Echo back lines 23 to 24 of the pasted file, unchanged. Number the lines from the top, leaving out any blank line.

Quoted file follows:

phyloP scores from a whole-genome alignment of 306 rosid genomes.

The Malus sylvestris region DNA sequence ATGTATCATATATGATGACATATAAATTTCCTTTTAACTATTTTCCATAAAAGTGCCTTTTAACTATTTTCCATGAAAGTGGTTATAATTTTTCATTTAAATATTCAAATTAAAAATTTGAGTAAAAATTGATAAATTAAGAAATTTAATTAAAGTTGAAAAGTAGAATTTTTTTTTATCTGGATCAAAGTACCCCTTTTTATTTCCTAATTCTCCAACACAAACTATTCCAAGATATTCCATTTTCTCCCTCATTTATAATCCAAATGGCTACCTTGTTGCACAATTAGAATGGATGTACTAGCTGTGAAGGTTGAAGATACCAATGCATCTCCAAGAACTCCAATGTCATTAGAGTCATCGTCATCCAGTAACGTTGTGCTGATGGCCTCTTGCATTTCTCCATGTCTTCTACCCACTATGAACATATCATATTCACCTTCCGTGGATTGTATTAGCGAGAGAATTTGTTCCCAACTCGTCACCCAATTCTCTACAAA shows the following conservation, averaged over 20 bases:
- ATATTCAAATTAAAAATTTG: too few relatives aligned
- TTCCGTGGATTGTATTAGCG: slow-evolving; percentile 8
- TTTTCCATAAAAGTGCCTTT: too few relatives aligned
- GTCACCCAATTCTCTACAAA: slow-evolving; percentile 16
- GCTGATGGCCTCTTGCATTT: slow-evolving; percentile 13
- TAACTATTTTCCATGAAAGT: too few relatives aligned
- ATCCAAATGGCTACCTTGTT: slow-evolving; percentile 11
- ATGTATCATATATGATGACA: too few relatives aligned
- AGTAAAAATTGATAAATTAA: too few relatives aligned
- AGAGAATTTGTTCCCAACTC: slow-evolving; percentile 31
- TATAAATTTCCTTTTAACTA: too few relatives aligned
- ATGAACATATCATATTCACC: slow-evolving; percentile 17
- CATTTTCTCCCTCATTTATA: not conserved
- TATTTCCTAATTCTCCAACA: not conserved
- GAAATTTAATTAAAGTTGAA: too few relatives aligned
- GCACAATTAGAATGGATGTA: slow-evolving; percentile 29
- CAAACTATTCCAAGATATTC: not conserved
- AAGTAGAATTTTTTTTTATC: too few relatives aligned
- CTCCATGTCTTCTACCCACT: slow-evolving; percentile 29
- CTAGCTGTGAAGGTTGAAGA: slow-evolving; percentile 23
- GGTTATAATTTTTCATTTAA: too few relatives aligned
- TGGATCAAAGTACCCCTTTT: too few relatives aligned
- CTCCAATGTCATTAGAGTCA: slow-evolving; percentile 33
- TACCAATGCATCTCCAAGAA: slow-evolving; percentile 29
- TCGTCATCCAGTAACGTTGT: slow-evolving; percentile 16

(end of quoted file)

- GGTTATAATTTTTCATTTAA: too few relatives aligned
- TGGATCAAAGTACCCCTTTT: too few relatives aligned